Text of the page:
Gustavo Cerati, then, was the frontman of Soda Stereo, easily the most popular pop band in Argentina. They released a lot of very popular and accessible albums in the 80s, with the distinction that their songs did have typically 80s production, but they usually used a lot of funky guitar patterns and not that many keyboards. Signos ( https://www.youtube.com/playlist?list=PLsa6fFCUllDC7W3iff5Q-aMZz45WAGxjd) is a good entry point into this era of the band.
Then, in the 90s, they switched to shoegaze ( https://www.youtube.com/playlist?list=PLsa6fFCUllDCcQ6mB8K9SaYCEjJEtdia9) and art-pop ( https://www.youtube.com/playlist?list=PLsa6fFCUllDAKbUL_W7kM9T0Ktcs7b-kp) before breaking up. Even though their studio albums are good, I'd say that live is the way to go with them, since they got rid of the sometimes dated production. This live DVD ( https://www.youtube.com/playlist?list=PLrEX0oYRnMW4rZnRfJzOygq49vnmLi3v8) is probably the best way to get the full picture. Gustavo Cerati's solo career is also highly recommendable. He basically continued in the same art-pop direction as on the last Soda Stereo album, experimenting with electronic instruments, samples and intricate production, although the albums are quite different from one another. Particular highlights are the dream-poppy Amor Amarillo ( https://www.youtube.com/playlist?list=PLfUV806q_Ri570YCciKRIcUCGgmzumymX), the very heavily sample based Bocanada ( https://www.youtube.com/playlist?list=PLfUV806q_Ri4F7vDuwkSVLQRU0VwaOemu), and the more hard-rocking Ahí vamos ( https://www.youtube.com/playlist?list=PLsa6fFCUllDBAKqcONd-_VhzNoHAYMF_9).
Mercedes Sosa, one of the singers I linked to you the last time, is a pretty good gateway into Argentinian folk. She didn't write any songs as far as I know, but she was one of the finest performers of the genre. Her albums from the 60s and 70s are nearly all very good to great, although one of my favorites was released in 1996 (Escondido en mi país). I couldn't find many albums on YouTube, unfortunately.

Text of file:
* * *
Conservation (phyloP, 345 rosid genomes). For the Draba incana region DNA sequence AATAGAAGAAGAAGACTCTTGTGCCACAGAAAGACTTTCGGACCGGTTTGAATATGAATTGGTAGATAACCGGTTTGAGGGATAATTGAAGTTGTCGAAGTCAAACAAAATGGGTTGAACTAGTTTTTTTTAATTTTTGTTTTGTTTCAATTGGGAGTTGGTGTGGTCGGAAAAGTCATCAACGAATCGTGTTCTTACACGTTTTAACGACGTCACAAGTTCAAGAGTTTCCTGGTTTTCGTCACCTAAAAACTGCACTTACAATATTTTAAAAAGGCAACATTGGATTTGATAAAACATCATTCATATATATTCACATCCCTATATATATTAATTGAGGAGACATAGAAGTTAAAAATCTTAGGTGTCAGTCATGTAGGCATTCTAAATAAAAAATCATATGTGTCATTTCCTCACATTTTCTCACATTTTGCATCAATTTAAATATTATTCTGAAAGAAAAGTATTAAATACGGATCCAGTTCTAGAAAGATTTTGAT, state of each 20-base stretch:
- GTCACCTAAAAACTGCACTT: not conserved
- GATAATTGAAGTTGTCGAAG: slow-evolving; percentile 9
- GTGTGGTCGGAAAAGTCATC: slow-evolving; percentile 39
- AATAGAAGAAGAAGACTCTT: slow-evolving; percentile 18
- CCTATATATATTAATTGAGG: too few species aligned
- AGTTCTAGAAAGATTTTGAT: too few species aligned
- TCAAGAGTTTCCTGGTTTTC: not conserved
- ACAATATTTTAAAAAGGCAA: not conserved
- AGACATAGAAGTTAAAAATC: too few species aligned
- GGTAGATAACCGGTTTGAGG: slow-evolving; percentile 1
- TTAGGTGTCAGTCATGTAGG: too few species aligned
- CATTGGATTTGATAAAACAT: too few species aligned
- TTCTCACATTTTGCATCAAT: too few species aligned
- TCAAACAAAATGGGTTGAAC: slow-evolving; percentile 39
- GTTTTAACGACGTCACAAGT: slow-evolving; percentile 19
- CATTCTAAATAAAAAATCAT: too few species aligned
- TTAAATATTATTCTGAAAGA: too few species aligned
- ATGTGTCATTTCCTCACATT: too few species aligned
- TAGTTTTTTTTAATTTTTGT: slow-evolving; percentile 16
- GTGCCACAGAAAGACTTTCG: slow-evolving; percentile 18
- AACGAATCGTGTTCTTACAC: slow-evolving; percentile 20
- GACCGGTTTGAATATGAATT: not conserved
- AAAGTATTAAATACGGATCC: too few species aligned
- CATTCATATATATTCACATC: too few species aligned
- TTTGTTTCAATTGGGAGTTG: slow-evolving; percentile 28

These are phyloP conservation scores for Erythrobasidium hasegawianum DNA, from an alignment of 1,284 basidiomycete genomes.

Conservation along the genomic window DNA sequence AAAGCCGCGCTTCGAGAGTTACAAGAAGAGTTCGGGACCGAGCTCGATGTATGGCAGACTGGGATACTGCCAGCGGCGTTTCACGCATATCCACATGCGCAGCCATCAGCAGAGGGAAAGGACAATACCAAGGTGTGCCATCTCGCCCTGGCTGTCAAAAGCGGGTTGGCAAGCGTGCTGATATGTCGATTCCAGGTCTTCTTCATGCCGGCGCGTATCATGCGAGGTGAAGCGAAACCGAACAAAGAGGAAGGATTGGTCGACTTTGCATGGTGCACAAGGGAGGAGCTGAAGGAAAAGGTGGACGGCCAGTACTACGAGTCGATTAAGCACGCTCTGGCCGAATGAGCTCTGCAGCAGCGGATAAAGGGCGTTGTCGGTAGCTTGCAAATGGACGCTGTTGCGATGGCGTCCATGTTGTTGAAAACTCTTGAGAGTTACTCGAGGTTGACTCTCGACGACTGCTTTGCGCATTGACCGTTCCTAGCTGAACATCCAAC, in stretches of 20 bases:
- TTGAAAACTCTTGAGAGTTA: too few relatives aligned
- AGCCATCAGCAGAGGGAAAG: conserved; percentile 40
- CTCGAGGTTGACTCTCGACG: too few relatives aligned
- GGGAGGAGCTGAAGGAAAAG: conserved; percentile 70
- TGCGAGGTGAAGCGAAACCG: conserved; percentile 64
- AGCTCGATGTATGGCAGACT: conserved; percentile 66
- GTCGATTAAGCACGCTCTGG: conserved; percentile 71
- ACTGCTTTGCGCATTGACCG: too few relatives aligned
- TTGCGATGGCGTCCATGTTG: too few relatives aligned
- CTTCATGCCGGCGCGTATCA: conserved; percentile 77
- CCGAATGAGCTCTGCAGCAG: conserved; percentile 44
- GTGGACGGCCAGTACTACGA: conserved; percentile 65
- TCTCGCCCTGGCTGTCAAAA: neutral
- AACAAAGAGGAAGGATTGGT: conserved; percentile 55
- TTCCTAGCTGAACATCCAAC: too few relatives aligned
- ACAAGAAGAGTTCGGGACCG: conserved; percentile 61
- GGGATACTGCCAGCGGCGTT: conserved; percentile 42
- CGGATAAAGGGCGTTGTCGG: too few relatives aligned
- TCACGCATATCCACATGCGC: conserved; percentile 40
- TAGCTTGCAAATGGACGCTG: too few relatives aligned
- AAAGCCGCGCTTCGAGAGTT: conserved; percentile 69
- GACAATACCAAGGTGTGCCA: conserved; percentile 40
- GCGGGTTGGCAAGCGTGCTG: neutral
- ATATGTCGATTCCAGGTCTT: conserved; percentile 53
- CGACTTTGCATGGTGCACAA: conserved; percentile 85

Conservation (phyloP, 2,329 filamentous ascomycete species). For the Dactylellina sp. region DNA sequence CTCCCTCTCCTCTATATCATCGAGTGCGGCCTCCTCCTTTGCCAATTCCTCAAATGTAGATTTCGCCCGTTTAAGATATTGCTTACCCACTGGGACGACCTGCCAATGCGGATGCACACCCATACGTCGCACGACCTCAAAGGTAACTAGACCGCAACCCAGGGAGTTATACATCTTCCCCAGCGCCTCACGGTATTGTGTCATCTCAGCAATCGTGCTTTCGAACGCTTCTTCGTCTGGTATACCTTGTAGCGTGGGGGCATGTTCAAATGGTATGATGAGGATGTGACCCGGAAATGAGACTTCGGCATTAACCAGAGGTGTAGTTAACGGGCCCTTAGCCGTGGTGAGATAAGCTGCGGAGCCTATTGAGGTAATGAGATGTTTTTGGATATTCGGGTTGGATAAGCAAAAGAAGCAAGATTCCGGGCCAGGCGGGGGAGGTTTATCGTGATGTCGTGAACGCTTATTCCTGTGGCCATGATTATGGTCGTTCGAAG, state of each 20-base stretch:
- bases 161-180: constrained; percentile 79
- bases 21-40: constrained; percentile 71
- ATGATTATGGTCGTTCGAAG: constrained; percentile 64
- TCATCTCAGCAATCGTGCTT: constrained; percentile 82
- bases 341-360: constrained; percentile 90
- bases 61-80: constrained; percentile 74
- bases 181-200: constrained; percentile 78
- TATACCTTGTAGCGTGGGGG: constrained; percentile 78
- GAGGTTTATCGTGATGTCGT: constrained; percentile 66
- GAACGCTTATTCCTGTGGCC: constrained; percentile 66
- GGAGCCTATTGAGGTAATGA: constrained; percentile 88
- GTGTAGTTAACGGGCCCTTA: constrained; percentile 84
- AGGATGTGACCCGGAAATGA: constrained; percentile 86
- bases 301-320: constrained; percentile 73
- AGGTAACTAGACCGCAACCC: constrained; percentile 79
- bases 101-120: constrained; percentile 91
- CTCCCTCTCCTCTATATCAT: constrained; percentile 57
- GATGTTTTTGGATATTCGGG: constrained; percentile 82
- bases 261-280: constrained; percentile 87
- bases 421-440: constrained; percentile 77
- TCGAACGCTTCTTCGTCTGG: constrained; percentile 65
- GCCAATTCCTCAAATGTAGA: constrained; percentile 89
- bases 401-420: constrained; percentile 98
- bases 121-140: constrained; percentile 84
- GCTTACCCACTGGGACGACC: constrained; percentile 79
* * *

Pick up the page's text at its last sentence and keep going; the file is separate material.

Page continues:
Here are some albums I could find there ( https://www.youtube.com/playlist?list=PL8D35F8E6893AF106; https://www.youtube.com/playlist?list=PL7xhze77UipuSfrZ42Jlk0g4uNg1JVvK4; https://www.youtube.com/playlist?list=PL7xhze77UipubMaHxw_fmCpXxu3m6nm2j; https://www.youtube.com/playlist?list=PLB048DC67281B0C2D). Another important folk artist is León Gieco, who, in his early albums, wrote some of the most memorable Argentinian folk melodies. What he did up to, and including, Pensar en Nada ( https://www.youtube.com/playlist?list=PL426D19B42FC35FAC) is really good, especially El fantasma de Canterville (1976), 4to LP ( https://www.youtube.com/playlist?list=PL3141ED975C4B5FD2) and the aforementioned Pensar en Nada. His late period also includes some of his best music, specifically Bandidos Rurales ( https://www.youtube.com/playlist?list=PL7xhze77Uipu6Tc8Wq7bUeN8kc_KC2O2k) and Orozco ( https://www.youtube.com/playlist?list=PL7xhze77Uipvy9lqREmNMyg75GvYXCOM_). During this time he also released an album of acoustic rerecordings named Desenchufado ( https://www.youtube.com/playlist?list=PL7xhze77Uipu9IAHB1qrxL76aFtEC5GLz) that could serve as a good entry point into his earlier stuff.
For more rocking stuff, there's Divididos, a really cool hard rock band that is notable for their diversity (they often incorporate elements of funk, punk, reggae and folk into their songs), cryptic lyrics, energetic sound and impressive musicianship. I can't guarantee you'll enjoy them, though, because their melodies are not particularly complex (although they do tend to use very unusual chord progressions, and the basslines are often really good), but they certainly are catchy. Good entry points could be La era de la boludez (the most diverse one), Gol de mujer (the most rocking one) and Amapola del 66 ( https://youtu.be/v-r2fDBbB1o) (the moodiest one, and also the one with the most complex melodies). They are also very good live ( https://www.youtube.com/playlist?list=PLgZTCy8VAivhC5FvoxXoCM1Et9NF3c0Sk).
If you don't mind repetition and groove based songs that much, Sumo and Patricio Rey y sus Redonditos de Ricota are also very good rock bands. Sumo had only three official albums and were more of a new wave and reggae influenced band, but at least two of them are considered new wave classics here (Divididos por la felicidad ( https://www.youtube.com/playlist?list=PLQjqJ7yoMDJ41e0UOlW2sLHp23V4HdDSb) and Llegando los monos ( https://www.youtube.com/playlist?list=PLQjqJ7yoMDJ6dOborZBG7rdtcWP1D3bMH)). Patricio Rey y sus Redonditos de Ricota were more conventional, but they were also very moody, and their guitar and sax riffs are some of the catchiest I know. Every album of theirs except the last three is both recommendable and a good entry point. Out of the last three, I'd say Luzbelito is really good, but not exactly representative (by this point they started to rely on more intricate production and eastern motives).
Have fun. :)